How AI learned to create proteins that do not exist in nature: a unique project of scientists from MIT
Artificial intelligence can help develop drugs, vaccines and biosensors.
Proteins are the basis of life. They are encoded by DNA and are responsible for many of the biological functions that sustain life in the human body. But our body is a fragile system exposed to various factors: pathogens, viruses, diseases and cancer.
Imagine if we could speed up the process of creating vaccines or drugs for new pathogens. What if we had gene-editing technology that could automatically produce proteins to correct DNA errors that cause cancer? Finding proteins that can bind strongly to targets or speed up chemical reactions is vital for drug development, diagnostics, and many industrial applications, but it is often a time-consuming and costly process.
To expand our ability in the field of protein engineering, researchers at the MIT Artificial Intelligence Laboratory ( MIT CSAIL ) developed FrameDiff, a computational tool for creating new protein structures beyond what nature has produced. The machine learning approach generates “boxes” that match the intrinsic properties of protein structures, allowing him to design new proteins independent of existing designs, providing unique protein structures.
“In nature, protein design is a slow process that takes millions of years. Our technique aims to provide an answer to human-made problems that evolve much faster than the speed of nature,” says MIT CSAIL graduate student Jason Yim, one of the lead authors of the new paper on the work. “The goal is that with this new ability to generate synthetic protein structures, many improved possibilities open up, such as better binders. This means engineering proteins that can attach to other molecules more efficiently and selectively, with broad implications for targeted drug delivery and biotechnology, where it could lead to the development of better biosensors. It could also have implications for the biomedical field and beyond, offering opportunities such as developing more efficient photosynthetic proteins, making more efficient antibodies, and engineering nanoparticles for gene therapy.”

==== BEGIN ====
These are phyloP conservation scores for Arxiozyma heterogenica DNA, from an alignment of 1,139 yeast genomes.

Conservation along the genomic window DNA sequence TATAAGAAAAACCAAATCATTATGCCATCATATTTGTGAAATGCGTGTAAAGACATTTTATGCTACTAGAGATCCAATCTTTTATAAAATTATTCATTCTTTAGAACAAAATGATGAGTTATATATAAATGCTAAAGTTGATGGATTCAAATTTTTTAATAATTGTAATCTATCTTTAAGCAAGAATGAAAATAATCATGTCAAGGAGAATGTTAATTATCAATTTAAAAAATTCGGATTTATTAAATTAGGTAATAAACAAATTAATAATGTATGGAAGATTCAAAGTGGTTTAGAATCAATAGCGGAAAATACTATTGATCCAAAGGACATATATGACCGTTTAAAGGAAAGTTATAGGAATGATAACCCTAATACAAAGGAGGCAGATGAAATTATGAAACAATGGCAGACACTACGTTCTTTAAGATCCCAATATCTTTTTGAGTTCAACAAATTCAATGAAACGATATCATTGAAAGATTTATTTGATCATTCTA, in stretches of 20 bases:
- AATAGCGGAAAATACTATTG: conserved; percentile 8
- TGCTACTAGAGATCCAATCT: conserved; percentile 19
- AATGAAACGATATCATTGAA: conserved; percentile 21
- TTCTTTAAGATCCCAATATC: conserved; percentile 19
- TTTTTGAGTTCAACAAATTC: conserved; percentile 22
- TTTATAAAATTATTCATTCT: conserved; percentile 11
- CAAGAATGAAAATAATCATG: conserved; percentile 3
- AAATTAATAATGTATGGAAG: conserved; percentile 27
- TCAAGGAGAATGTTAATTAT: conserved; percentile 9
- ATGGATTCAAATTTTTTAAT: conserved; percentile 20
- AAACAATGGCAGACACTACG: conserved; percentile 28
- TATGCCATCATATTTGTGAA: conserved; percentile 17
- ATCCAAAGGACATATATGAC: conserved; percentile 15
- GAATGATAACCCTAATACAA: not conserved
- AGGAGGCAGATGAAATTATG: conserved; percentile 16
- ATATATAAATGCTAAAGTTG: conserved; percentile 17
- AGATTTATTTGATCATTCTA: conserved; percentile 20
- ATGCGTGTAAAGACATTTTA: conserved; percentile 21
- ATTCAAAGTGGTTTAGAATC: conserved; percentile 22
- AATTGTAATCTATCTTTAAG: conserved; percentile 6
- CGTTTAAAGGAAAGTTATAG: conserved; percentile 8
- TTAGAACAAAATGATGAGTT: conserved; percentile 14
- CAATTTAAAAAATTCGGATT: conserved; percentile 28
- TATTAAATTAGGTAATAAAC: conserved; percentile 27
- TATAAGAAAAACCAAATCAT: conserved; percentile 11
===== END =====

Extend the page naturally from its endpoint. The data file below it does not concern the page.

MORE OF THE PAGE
Proteins have complex structures consisting of many atoms linked by chemical bonds. The most important atoms that define the 3D shape of a protein are called the “skeleton”, like the backbone of a protein. Each triple of atoms along the skeleton has the same pattern of bonds and types of atoms. The researchers noticed that this pattern could be used to build machine learning algorithms using ideas from differential geometry and probability. This is where boxes come in: Mathematically, these triples can be modeled as rigid bodies called “boxes” (common in physics) that have position and rotation in 3D.
These frames provide each triple with enough information to be aware of its spatial environment. The challenge is for the machine learning algorithm to learn how to move each box to build the protein skeleton. By learning to construct existing proteins, the algorithm will hopefully generalize and be able to create new proteins that never existed in nature.
Teaching a model to construct proteins using “diffusion” involves introducing noise that randomly moves all the boxes and blurs out what the original protein looked like. The algorithm’s job is to move and rotate each frame until it looks like the original protein. Although simple, the development of diffusion on frames requires the techniques of stochastic calculus on Riemannian manifolds. On the theoretical side, the researchers developed “SE(3) diffusion” to study probability distributions that non-trivially connect the translation and rotation components of each frame.